I made a couple of NDVI images of the beans which had been greatly improved using compost compared to those grown without. The principles of NDVI as based on that
Generally, healthy vegetation will absorb most of the visible light that falls on it, and
reflects a large portion of the near-infrared light. Unhealthy or sparse vegetation reflects
more visible light and less near-infrared light.[ref]Understanding the NDVI PDF[/ref]
Last year we made compost and compost extract for use in the polytunnels. The extract was also looked at with the microscope. Most of the compost after making extract was used in polytunnel which has tomatoes in it. These look healthy and were praised by another local gardener, but there’s no control. However, we did have a control on the extract applied to the beans in another polytunnel.
If you look at the picture at the head of this post, on the RHS of the picture is the control. This is what we would have grown normally.
in the middle on the top you can just see a blue ribbon which is where application of the compost extract stopped. On the left are the plants where compost extract was applied to the ground, it ran out at the blue ribbon point. Same plants, same time planted, and the same set of seeds. The difference in vigour, height of growth and yield is remarkable and clearly to be seen. Continue reading “Remarkable win on beans with compost extract”
The Seed Saver’s handbook says beans are easy to save, so it seems a good idea to start out with them, in this case some Sutton Dwarf beans. The idea if you leave them to dry in the pods and then save the good ones. Beans are an easy win as they adapt over the generations to the local conditions; they don’t use insects for pollination and the book says the gene pool is kept wide to allow self-pollination.
Right off the bat the book says that
The first pods to form are the best for seeds. They are to be found at the base and are larger than subsequent pods, Allow these pods to dry on the bush, and choose those from the most vigorous plants. Such refined steps cannot be taken on a large scale where a whole field is combine-harvested and threshed.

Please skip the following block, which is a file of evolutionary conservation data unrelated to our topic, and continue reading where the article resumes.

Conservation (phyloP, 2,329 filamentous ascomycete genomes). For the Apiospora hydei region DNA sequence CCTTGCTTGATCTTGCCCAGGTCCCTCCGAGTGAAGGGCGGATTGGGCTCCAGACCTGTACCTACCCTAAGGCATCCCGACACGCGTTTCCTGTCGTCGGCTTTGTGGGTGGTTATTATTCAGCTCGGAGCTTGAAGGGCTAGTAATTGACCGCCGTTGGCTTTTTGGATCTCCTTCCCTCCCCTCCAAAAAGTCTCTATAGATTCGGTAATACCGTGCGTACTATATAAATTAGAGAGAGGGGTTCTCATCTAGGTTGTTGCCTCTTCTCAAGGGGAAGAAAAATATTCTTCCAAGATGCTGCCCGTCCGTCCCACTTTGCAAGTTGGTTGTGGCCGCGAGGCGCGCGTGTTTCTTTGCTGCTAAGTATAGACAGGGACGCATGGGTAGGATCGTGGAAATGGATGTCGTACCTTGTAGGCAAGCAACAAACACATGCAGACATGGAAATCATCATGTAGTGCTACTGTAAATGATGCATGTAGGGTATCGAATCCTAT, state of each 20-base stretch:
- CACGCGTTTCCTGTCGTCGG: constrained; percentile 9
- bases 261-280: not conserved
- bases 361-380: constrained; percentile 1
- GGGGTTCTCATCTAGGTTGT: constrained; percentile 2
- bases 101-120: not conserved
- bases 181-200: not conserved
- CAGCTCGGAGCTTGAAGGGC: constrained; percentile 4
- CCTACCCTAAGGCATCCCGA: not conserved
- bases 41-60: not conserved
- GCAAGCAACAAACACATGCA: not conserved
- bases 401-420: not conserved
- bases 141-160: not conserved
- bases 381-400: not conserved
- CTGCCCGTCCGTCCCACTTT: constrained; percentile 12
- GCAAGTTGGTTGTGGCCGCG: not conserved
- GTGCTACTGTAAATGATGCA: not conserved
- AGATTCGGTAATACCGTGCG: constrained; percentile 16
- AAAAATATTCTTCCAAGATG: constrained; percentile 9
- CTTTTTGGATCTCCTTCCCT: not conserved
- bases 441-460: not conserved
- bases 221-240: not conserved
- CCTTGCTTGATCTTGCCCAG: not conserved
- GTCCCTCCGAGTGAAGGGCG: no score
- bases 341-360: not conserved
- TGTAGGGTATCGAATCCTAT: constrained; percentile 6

Well, we don’t have a problem picking seeds out of the combine harvester we don’t use 😉
The guys that wrote that book are Australian, and I guess they don’t have a problem with saying you need to store seeds at a relative humidity of 5%.
So I am writing on the evening of what has been a reasonably warm sunny day and I see the RH starting to skyrocket to 50% by 10pm and realise that I need to close the door to the conservatory because the dew comes in the evening as the sun goes down, not in the morning. 5% is going to be a tough call in the UK, probably involving silica gel. Interestingly the Seed Saver’s Handbook says good airflow is more important that high temperature, and it should not go beyond 35C anyway.
They’re right about those lower pods – long beans are definitely the place to go for the size of the seeds. You have to be pretty discriminating about the seeds, however.
This is using Elaine Ingham’s microscopy techniques to investigate thermal compost – some of what I saw. I am at an early stage of being able to do this, so any errors are mine and not Elaine Ingham’s 😉 The principle is to classify organisms by their morphology – aerobic fungi tend to have a colour, diameter wider than 2.5µm and/or have uniform septa. Spiral structures are bad, indiciative of anaerobic conditions, and ciliates (hairs all over the body) also indicate anaerobic – bad- conditions. Apart form the spirochete most of these are good.
This is on a 5x dilution, the recommended intial conditions (use 1ml of compost and make up to 5ml total with water left to stand so the chlorine has gone).
If at first you don’t succeed, try again 🙂 The requirements of Elaine Ingham’s thermal composting are quite demanding, keeping the heap at over 55C for more than three days to kill weed seeds and pathogens. The previous attempt got really close then seemed to dry out, this appears to be a issue with using a lot of woodchip which is a difficult material to wet. This time I used less of it.
I used a higher proportion of green material, and more of the high nitrogen clover too. I filled the wheelbarrows with woodchip and then added water until it overflowed, then left it to soak overnight
After it had been over 55C for three days I turned this heap, wetting the material as it was turned over. I should be able to turn this again on Monday, assuming it holds above 55C
Time to put some of the learning from the last time into practice, with thanks to Polly for help with wrangling the materials –
The clover which it the high-nitrogen component because it fixes N from the air is on the black plastic. Loads of wood chip is in the bin and the wheelbarrow. First we put sticks in the bottom to improve airflow because the whole point of thermal compost is to keep things aerobic
We needed to wet the material. In the video tutorials Ingham recommends standing the material in water overnight. We wetted is using a fine spray on the hose